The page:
DIGITAL EYE STRAIN / COMPUTER VISION SYNDROME
Dr K Kavitha Lakshmi
Eyestrain is a common condition that occurs when your eyes get tired from intense use, such as while driving long distances or staring at computer screens and other digital devices.
Eyestrain can be annoying. But it usually isn’t serious and goes away once you rest your eyes or take other steps to reduce your eye discomfort. In some cases, signs and symptoms of eyestrain can indicate an underlying eye condition that needs treatment.
Eyestrain signs and symptoms include:
- Sore, tired, burning or itching eyes
- Watery or dry eyes
- Blurred or double vision
- Sore neck, shoulders or back
- Increased sensitivity to light
- Difficulty concentrating
- Feeling that you cannot keep your eyes open
Common causes of eyestrain include:
- Looking at digital device screens
- Reading without pausing to rest your eyes
- Driving long distances and doing other activities involving extended focus
- Being exposed to bright light or glare
- Straining to see in very dim light
- Having an underlying eye problem, such as dry eyes or uncorrected vision (refractive error)
- Being stressed or fatigued
- Being exposed to dry moving air from a fan, heating or air-conditioning system
Computer and digital device use
Extended use of computers and other digital devices is one of the most common causes of eyestrain. We call this computer vision syndrome, or digital eyestrain. People who look at screens two or more hours in a row every day have the greatest risk of this condition.
Computer use strains eyes more than reading print material because people tend to:
- Blink less while using computers (blinking is key to moistening the eyes)
- View digital screens at less than ideal distances or angles
- Use devices that have glare or reflection
- Use devices with poor contrast between the text and the background
In some cases, an underlying eye problem, such as eye muscle imbalance or uncorrected vision, can cause or worsen computer eyestrain.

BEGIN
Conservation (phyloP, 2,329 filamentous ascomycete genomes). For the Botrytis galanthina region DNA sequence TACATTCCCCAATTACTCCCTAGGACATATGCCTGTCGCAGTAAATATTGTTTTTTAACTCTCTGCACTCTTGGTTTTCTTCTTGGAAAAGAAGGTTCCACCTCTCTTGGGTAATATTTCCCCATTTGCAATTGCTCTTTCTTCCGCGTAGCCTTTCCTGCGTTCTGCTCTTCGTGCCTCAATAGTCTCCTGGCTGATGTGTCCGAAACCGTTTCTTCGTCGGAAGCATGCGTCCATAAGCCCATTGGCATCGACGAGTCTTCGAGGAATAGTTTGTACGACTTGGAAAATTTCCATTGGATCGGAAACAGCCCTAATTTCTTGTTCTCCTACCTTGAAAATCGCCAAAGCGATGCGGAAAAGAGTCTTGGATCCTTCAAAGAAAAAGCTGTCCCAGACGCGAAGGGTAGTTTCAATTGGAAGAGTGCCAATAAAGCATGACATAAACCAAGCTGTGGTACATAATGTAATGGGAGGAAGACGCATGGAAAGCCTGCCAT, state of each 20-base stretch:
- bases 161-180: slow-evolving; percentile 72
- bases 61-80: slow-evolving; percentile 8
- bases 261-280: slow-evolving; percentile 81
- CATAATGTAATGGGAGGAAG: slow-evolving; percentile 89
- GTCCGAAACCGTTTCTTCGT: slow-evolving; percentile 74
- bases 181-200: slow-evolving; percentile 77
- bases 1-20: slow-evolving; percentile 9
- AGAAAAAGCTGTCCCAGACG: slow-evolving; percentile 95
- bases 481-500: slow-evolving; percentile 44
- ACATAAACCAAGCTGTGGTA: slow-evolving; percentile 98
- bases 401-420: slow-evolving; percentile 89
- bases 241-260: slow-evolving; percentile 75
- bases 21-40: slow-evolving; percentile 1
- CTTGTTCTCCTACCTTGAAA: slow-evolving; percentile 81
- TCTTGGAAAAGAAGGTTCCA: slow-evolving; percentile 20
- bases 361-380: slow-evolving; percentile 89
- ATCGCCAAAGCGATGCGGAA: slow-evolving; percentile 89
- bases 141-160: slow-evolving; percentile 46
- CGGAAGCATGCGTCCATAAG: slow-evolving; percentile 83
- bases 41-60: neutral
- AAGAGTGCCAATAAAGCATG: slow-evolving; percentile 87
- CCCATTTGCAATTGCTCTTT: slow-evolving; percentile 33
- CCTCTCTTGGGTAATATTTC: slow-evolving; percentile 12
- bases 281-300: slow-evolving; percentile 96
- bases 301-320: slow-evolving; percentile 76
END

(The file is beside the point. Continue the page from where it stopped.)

Some other factors that can make the condition worse include:
- Glare on your screen
- Poor posture
- Setup of your computer workstation
- Circulating air, such as from air conditioning or a nearby fan
Blue light exposure you receive from screens is small compared to the amount of exposure from the sun. And yet, there is concern over the long-term effects of screen exposure because of the close proximity of the screens and the length of time spent looking at them. According to a recent study, children’s eyes absorb more blue light than adults from digital device screens.
The 20-20-20 rule
If you find yourself gazing at screens for more than 2 hours a day, we suggest you to follow this rule.. Basically, every 20 minutes spent using a screen, you should try to look away at something that is 20 feet away from you for a total of 20 seconds.
Unless you have a tape measure you probably won’t be able to accurately measure 20 feet. Being exact isn’t the key. You should just try to focus on something far away from you. Consider looking out a window at an object that seems far away, like a tree or a building across the street. If you work in a small space, try walking outdoors or into a larger area where you can rest your eyes.
setting a timed reminder to pop up can help you take a break every 20 minutes. There are also free apps like Eye Care 20 20 20 that can help. Just click start when you begin your screen time, and the app will remind you.
Other ways to prevent eye strain
Want to avoid eye strain? Whenever you sit down to look at a screen, remember to follow these ergonomic eye tips.
- Sit farther away from your computer screen. A good rule is to be at least 25 inches, or roughly an arm’s length, away. While you’re at it, move the screen so you have to look slightly downward at the screen.
- Consider using a matte screen filter to reduce your screen’s glare.
- Buy some artificial tears at your local drugstore to use when your eyes feel dry. A humidifier can also help.
- Blink often to help replenish your eye’s own tears.
- Dim your screen if it’s much brighter than the rest of the light in the area. You could also adjust the room lighting so the contrast is lessened.
- Keep your screens clean. Dirty screens with fingerprints and other debris can strain your eyes even more.
If you wear contact lenses, you may experience worsened symptoms of dryness and irritation. Try giving your eyes a break from time to time by wearing glasses.
When to see a doctor
See your doctor if self-care steps don’t relieve your eyestrain.